In the case of HMRC v HOK Ltd (published on 25 October 2012) the Upper Tribunal (UT) ruled that the First-tier Tribunal (FTT) was wrong to discharge late filing penalties on the grounds that they were unfair. The case highlights that the Tribunal is not tasked with supervising HMRC’s conduct nor can it override statute.
The Tribunal cannot discharge fixed penalties on the grounds of unfairness if they are properly due and prescribed by statute.
HOK Ltd was 5 months late filing its 2010 PAYE end of year return and did not realise there was a problem until September 2010 when HMRC sent out a penalty notice warning that it had incurred 4 monthly penalties of £100. The company did not have a reasonable excuse for the delay in submitting the end of year forms; however, the FTT ruled that the company only needed to pay £100 for one month and discharged the other penalties. The reason for this was that the FTT felt that HMRC had acted unfairly by not reminding the company after one month that it had incurred a penalty and stated:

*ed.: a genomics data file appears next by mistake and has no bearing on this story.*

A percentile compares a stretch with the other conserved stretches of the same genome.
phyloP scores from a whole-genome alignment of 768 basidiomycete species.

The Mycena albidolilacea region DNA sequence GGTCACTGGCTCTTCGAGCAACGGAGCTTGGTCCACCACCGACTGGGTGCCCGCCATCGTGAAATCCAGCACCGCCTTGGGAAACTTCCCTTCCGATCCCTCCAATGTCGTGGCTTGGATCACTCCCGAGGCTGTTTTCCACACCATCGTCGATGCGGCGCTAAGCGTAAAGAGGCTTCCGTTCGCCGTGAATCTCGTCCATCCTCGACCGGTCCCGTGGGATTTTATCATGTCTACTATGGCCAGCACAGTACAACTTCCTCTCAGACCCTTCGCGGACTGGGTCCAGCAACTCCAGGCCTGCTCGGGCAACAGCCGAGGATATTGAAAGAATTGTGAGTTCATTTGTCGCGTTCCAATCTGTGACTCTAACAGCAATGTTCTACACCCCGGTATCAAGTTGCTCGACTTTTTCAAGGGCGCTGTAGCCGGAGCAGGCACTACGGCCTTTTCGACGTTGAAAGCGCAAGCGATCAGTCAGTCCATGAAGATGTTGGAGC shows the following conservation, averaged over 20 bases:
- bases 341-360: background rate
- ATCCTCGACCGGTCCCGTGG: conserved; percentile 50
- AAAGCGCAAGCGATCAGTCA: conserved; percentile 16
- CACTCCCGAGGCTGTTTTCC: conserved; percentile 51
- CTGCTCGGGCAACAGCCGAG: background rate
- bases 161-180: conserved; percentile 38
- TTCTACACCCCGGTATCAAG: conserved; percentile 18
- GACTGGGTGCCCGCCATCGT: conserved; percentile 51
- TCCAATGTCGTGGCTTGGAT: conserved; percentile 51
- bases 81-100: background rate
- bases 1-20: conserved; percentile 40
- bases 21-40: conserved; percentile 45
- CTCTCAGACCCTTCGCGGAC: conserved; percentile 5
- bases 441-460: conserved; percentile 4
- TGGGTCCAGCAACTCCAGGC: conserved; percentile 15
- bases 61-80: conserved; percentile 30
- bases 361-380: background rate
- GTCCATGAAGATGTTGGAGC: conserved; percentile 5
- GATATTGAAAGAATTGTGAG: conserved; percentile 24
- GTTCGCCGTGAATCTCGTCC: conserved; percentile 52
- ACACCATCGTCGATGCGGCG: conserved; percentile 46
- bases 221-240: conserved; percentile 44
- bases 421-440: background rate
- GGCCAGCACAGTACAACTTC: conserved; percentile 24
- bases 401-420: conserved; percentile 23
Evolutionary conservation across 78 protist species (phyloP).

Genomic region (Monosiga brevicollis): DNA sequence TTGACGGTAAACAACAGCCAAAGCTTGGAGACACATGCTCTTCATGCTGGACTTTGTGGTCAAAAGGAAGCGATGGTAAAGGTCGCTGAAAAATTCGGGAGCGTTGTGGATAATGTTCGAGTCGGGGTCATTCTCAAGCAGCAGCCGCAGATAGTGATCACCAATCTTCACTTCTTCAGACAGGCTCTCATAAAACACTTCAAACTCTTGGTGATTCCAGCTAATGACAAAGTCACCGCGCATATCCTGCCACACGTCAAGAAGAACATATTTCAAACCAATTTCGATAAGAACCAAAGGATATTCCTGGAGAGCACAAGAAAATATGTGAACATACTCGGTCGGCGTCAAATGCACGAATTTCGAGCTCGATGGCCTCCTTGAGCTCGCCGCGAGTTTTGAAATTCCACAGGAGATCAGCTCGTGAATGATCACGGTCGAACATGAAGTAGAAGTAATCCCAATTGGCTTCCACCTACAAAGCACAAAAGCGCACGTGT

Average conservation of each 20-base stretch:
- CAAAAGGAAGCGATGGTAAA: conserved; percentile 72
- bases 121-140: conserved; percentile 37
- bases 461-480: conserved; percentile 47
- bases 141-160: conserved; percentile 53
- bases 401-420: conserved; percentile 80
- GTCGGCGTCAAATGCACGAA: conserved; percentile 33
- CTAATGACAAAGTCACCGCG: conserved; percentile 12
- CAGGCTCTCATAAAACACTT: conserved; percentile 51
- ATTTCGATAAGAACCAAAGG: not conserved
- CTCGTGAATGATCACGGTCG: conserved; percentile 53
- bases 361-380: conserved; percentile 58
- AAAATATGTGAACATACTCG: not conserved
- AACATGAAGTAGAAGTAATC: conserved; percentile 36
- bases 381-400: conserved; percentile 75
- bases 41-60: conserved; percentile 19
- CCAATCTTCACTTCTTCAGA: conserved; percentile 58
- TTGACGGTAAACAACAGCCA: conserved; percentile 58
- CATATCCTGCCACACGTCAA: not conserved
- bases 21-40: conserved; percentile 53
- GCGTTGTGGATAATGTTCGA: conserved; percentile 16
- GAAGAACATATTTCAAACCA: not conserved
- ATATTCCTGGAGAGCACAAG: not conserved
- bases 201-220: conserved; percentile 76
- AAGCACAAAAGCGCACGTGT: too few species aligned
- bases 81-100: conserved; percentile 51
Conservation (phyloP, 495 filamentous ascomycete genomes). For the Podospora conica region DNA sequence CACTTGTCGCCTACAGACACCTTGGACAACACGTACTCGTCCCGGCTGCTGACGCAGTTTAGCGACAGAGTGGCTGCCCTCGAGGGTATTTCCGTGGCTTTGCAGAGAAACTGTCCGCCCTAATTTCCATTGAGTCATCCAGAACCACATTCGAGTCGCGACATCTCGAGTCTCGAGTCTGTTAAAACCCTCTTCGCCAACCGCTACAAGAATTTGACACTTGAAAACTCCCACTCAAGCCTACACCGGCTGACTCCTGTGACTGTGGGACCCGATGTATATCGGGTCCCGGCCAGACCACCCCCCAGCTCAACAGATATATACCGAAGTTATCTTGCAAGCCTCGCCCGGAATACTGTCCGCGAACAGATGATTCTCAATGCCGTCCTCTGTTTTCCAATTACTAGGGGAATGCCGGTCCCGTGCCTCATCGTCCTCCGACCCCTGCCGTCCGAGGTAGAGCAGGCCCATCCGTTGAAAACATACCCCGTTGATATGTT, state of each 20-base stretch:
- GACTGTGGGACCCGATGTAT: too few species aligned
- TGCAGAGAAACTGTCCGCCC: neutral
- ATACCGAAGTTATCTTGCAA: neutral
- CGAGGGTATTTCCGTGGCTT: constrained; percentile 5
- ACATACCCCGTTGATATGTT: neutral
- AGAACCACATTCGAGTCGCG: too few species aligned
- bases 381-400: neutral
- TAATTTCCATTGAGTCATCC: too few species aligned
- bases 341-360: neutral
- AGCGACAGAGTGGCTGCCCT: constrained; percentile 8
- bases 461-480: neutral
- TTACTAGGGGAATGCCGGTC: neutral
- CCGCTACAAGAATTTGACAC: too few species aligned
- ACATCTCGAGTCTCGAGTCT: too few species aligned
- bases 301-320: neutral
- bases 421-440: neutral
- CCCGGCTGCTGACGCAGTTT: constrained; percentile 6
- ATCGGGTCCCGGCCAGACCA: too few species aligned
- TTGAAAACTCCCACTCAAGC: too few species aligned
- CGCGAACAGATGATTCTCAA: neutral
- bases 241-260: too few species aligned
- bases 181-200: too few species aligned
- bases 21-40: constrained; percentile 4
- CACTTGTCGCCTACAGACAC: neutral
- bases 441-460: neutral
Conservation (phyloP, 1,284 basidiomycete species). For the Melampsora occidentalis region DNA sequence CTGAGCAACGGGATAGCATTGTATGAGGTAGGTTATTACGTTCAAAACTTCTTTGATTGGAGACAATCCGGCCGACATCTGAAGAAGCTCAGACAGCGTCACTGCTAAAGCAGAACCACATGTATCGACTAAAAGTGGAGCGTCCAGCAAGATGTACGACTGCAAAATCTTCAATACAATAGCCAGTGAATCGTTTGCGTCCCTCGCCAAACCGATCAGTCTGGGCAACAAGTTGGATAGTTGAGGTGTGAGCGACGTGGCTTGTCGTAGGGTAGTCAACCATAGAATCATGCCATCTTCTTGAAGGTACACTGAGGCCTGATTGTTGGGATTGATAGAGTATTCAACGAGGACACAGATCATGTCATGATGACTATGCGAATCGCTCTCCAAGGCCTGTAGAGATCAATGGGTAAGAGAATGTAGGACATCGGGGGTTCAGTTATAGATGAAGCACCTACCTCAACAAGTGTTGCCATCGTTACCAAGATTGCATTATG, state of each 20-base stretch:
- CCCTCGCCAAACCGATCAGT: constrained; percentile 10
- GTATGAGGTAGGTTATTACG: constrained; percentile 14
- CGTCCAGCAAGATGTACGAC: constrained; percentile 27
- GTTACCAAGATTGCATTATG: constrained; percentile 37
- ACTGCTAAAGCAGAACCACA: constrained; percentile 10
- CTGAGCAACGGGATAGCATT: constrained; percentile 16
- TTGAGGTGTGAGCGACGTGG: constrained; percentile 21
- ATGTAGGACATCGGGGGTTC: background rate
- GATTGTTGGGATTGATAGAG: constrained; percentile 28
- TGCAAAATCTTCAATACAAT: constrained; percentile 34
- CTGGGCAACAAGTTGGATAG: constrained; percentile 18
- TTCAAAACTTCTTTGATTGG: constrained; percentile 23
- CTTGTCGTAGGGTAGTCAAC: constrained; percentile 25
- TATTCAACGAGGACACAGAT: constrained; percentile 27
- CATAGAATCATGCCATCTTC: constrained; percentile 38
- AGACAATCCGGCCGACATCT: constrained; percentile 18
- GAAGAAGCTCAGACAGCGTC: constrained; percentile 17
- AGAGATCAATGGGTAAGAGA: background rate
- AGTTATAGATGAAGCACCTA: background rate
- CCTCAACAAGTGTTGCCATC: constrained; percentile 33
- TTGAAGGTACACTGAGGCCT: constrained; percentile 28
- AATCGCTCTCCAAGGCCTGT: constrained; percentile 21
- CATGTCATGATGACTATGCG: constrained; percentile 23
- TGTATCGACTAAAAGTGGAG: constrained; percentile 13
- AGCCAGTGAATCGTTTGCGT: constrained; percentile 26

“we have no doubt that any right thinking member of society would consider that to be unfair and falling very far below the standard of fair dealing and conscionable conduct to be expected of an organ of the State.”
The FTT went so far as to suggest that HMRC deliberately delayed issuing penalty notices so that the minimum penalty was £500.
HMRC appealed the decision and the matter was referred to the UT, which overturned it. The basis for its decision was that it was not within the FTT’s jurisdiction to ‘exercise a judicial review function’ or apply common law principles to penalties prescribed by statute.
What does this mean for UK taxpayers? The decision confirms that the FTT only has the jurisdiction conferred on it by statute and that it cannot override statute and apply common law principles. If the penalties charged are correct and the taxpayer has no reasonable excuse for the delay then the FTT cannot change the fixed penalty on the basis of fairness. It should be emphasised that the UT’s decision does not apply to appeals against the quantum of tax-geared penalties.
One other point that arises from the decision is that for 2012 onwards, HMRC have changed their procedures so that employers are warned after one month that a penalty has been incurred. Whether this case influenced that decision, is unclear!
Gabelle provides expert tax support to professionals on all HMRC powers and penalties. If you have any questions concerning the decision and how this may affect you and your clients, please contact TaxDesk on 0845 490 5009 and ask for John Hood or Noel Hankinson.